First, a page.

This page is about process. Ever now and then I’ll update it with something I’m working on right at this very moment and try and explain a bit about the process. Exciting eh!…
This weekend I’ve been writing a poem about a modern day Icarus. I woke up on Friday wondering about how ordinary people deal with the extrordinary. That’s become my starting point. That and a bit of research into the Greek myth and a bit of thinking about neighbours and how we live side by side with people and may see them everyday and yet never realise or see who they really are. I liked the idea of a character who caught of glimpse of the life of someone amazing and accepted it in a very understated ‘British’ way. That’s what I’m exploring. Below is a very unfinished very first draft:
It was reported on
In a small column
In the free weekly paper
‘Birdman flies too close to the sun’
Was the seven word headline
Dead matter of fact like
No talk of the extraordinary
Or the magic
Or the beauty to be found
in embracing a destiny that could only bring pain.
For those of us who knew him
We were not surprised
He had tried lying on sun-beds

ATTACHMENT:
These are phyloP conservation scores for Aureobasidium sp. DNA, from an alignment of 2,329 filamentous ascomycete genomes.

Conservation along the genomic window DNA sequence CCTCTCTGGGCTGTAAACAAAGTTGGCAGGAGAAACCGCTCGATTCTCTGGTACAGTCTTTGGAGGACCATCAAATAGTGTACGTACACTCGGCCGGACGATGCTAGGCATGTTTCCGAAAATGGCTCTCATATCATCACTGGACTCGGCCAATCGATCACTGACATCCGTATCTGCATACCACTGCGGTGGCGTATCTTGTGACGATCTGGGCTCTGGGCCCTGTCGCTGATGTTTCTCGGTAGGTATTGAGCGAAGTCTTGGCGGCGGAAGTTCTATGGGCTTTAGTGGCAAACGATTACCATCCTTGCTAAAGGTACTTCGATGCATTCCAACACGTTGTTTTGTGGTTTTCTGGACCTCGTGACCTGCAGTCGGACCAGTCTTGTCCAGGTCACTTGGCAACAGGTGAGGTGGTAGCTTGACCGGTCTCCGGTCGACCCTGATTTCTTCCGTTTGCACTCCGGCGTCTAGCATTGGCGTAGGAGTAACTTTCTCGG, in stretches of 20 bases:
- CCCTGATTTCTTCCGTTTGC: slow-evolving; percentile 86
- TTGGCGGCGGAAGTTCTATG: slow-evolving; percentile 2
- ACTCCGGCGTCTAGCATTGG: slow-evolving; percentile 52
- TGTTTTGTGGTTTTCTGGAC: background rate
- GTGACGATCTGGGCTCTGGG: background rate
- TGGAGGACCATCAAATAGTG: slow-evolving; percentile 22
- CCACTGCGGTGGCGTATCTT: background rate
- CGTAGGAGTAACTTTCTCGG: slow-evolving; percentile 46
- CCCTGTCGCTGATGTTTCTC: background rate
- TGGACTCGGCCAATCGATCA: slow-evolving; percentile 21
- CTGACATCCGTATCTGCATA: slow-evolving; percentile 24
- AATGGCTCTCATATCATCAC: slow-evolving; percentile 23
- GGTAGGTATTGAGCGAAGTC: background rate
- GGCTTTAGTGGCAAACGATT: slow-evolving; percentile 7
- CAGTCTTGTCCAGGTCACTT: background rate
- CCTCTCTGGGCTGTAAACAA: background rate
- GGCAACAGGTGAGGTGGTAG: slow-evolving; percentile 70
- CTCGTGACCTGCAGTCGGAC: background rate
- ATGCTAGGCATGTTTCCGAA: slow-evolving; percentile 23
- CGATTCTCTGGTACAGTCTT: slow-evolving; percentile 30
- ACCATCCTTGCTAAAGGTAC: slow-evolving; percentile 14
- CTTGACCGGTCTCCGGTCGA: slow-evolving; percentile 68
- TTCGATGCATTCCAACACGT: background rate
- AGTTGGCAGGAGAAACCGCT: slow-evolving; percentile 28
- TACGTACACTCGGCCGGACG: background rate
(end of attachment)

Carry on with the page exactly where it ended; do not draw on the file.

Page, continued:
In the tanning shop on our parade
But it didn’t give him the exhilaration he said
That he got from being so close up to the real thing
And he begrudged the £8.50 fee
And the orange afterglow it left on his wings.
I remember the first time I saw him
Me stood wiping at the kitchen window
He on top of the shed next door
Just about to launch off.
I’d have assumed it to be a ‘party trick’
For his wife
But he wasn’t one for showing off
And his wife to my knowledge
Was no longer around.
I found myself staring at him
Recognising someone familiar
Not being exactly sure what.
It wasn’t so much the wings
But the suit that threw me
It was navy pinstripe
A bit too formal for flying I’d have thought
I’d wondered if linen would have been more apt.
Later on lunar evenings
I would watch from the garden
As he flew above our street
Practicing techniques in turbulence control
Reaching ever higher
As the rest of the world watched
‘Britain’s got talent.’
When things turned bad
Children threw stones at him
Screeching ‘birdman’ into the sky
As if it were a crime
And he should be ashamed.
Their parents were even less tolerant.
He took to covering his wings
with a big overcoat
when he nipped out to the corner shop
for a paper or a pint of milk.
Sometimes I walked with him.
When we talked it was of bigger risks
The threat of global warming
And the ozone layer
The dangers of sun damage
And the need for wearing good sunglasses
With a proper U.V filter.
One morning I had woke
To find a note stuck to my window
‘Tomorrow I am flying to the sun’ it said.
He signed it Icarus
Even though the paper had said his name was Alan.